A Path to 2040

A multi-modal transit system that provides mobility, helps shape land use growth, takes advantage of technological advancements and covers more than 700 square miles of North Texas requires detailed short-term and long-term planning.

That’s exactly why DART has developed a series of Transit System Plans over the years to provide the blueprint for DART’s growth and expansion. The plan is regularly updated to meet our region’s changing needs.. Planners, stakeholders, the public, and transit professionals all work together to create a vision for DART’s transit system and how it can better serve North Texans and the region.

Why a System Plan?

Imagine the planning that goes into running the Dallas Marathon. No matter how skilled of an athlete you may be, most folks aren’t able to wake up and run 26.2 miles without any form of preparation. However, with the right training schedule, nutrition, gear, and motivation, a person may successfully cross running a marathon off his or her bucket list.

Similarly, DART must look forward to adapt, change, and expand our transit services to meet the mobility needs of our region. Just like a marathon, it would be almost impossible to successfully run a multi-modal transit system without the right kind of preparation. That’s why DART always looks to the future to outline the steps we need to deliver the best transit service.

A Service Plan Versus a System Plan

System Plan Service Plan
The System Plan uses up-to-date forecasts on demographics, growth patterns, and travel demands to create a guide for future capital and operating programs. The Service Plan was the original 1983 vision and is amended regularly to outline specific characteristics of and improvements to the transit system.

The Transit System Plan is the long-range element of the DART Service Plan. The DART Transit System Plan builds upon and refines the original plan from 1983, taking into account the changing needs of the region and then programming projects, programs and services within the bounds of the DART 20-Year Financial Plan.

Creating and submitting the Transit System Plan for approval by the DART Board is an iterative process that includes developing a draft plan for review by DART cities, the public and stakeholders.  After considering comments and evaluating different approaches, the DART Board approves a plan to serve as the guide for all forms of transit by 2040, including rail, bus, paratransit, and innovative services that may entail partnerships with private companies. The Transit System Plan goes beyond transit, highlighting how first- and last-mile solutions can benefit our system and how transit-oriented land use developments can enhance our region’s quality of life.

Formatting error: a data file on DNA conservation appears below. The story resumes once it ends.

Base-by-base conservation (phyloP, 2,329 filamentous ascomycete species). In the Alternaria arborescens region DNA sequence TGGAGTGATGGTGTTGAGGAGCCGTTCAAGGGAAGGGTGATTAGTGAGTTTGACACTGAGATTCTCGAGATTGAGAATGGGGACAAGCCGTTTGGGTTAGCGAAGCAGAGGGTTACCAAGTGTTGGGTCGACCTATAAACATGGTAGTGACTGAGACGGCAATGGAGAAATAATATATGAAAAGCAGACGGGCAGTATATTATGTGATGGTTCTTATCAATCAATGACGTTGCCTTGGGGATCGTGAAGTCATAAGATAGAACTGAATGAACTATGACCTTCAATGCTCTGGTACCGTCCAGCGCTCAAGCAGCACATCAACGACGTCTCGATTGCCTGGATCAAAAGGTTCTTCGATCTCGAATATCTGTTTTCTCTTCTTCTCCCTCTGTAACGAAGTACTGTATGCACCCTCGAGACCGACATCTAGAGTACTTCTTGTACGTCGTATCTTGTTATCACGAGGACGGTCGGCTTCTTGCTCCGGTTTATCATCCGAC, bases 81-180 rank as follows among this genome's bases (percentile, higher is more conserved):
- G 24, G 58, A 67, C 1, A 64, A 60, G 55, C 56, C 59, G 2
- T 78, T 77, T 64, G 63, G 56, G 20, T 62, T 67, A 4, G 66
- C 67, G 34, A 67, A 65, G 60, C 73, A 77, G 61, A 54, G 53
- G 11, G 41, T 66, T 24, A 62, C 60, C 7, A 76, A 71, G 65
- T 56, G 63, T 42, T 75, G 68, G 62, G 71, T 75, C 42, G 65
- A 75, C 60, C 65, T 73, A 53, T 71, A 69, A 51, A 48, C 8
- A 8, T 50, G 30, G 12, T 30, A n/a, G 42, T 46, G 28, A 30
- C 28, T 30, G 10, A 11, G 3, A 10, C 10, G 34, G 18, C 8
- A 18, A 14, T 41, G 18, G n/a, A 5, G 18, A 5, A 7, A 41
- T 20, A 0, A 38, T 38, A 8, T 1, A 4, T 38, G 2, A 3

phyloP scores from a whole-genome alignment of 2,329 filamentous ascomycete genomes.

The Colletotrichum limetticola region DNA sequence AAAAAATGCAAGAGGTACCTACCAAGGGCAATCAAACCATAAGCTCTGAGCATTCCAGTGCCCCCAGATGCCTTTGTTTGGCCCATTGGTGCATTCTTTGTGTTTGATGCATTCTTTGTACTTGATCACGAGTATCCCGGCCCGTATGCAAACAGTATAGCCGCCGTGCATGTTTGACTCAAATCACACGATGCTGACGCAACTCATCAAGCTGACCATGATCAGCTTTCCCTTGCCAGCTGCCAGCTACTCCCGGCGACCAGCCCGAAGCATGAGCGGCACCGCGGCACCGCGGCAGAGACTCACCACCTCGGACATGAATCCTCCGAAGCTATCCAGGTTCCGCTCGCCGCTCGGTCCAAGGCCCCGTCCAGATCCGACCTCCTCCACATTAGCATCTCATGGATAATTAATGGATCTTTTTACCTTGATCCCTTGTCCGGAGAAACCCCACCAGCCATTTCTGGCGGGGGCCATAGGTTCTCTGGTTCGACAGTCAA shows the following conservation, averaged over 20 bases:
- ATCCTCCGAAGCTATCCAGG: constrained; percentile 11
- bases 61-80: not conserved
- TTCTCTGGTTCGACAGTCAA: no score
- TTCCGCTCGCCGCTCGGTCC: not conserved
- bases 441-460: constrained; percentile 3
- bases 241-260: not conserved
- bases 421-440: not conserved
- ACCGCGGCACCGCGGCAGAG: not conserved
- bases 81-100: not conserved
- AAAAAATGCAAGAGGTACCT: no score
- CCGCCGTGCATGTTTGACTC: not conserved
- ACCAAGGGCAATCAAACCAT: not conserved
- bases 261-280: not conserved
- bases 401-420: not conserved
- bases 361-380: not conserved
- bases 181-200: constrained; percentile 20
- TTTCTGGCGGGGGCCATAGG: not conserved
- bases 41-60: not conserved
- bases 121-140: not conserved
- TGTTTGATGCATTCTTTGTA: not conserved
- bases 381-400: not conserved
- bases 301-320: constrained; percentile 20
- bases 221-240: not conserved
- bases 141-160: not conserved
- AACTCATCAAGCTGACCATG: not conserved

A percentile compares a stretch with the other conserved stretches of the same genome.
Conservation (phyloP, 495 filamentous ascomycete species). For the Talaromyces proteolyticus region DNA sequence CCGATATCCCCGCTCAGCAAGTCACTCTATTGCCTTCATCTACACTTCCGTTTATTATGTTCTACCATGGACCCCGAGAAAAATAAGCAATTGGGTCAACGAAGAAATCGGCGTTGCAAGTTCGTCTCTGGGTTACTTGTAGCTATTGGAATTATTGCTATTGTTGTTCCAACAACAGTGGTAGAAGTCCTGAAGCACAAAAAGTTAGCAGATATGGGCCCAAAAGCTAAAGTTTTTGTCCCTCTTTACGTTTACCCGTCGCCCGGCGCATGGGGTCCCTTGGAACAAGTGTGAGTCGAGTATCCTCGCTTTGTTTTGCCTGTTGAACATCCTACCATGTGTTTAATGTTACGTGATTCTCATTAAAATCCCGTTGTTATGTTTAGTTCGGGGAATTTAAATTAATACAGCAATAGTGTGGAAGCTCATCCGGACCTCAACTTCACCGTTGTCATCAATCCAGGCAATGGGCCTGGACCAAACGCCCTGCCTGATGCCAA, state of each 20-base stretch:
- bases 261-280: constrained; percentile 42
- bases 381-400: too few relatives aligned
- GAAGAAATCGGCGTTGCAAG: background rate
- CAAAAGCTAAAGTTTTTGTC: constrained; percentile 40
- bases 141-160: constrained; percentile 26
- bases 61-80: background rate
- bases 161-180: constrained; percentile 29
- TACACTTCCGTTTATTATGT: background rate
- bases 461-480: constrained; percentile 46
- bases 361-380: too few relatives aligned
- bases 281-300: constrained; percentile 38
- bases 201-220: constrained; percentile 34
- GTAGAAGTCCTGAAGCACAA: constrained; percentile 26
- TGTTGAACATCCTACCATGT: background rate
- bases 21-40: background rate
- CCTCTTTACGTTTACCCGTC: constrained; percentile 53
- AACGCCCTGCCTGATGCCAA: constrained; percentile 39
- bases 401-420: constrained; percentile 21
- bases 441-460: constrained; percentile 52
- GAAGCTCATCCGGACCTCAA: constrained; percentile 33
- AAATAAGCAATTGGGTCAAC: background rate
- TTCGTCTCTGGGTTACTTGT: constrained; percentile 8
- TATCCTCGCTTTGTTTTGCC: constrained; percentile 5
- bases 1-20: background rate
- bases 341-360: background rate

What Do We Plan For?

Our region is continually changing. Analyzing our current transit system periodically will help account for changes in population, growing employment centers, areas of new development, and changing technology which will affect the way we provide service and how our customers get information and make mobility decisions.

A transit system best serves a region when it can be flexible and adapt to changing transit needs. This plan allows us to allocate funds to improve, streamline, and optimize all forms of DART transit so our region can continue to grow and prosper.

A Path to 2040

We know that there is a lot of information that goes into the 2040 Transit System Plan. That’s why we’re launching a new series, A Path to 2040, dedicated to taking a deeper dive into how we are developing the draft 2040 Transit System Plan, and explaining the path forward for DART and how we will continue to be an integral part of the fabric of North Texas.

Have questions or comments about the 2040 Transit System Plan, email: [email protected].

About DART Daily

Dallas Area Rapid Transit (DART) gets you around 13 cities with rail, bus, paratransit, and rideshare services. We serve DFW International Airport and Fort Worth via the Trinity Railway Express (TRE). The service area consists of 13 cities: Addison, Carrollton, Cockrell Hill, Dallas, Farmers Branch, Garland, Glenn Heights, Highland Park, Irving, Plano, Richardson, Rowlett and University Park.
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2 Responses to A Path to 2040

  1. Ken Simmons says:

    Do we have plans to be more interwoven into the 13 cities we now serve, with more crosstown routes, making getting around my neighborhood as well as the cities as easy as driving my car.

    • DART Daily says:

      DART recently concluded a Comprehensive Operations Analysis (COA) of the bus system and is in the process of implementing some of those changes through DART’s service change process. Some COA changes are integrated into the Transit System Plan as funding becomes available. More information is available at http://www.dart.org/2040 in the Phase One section.

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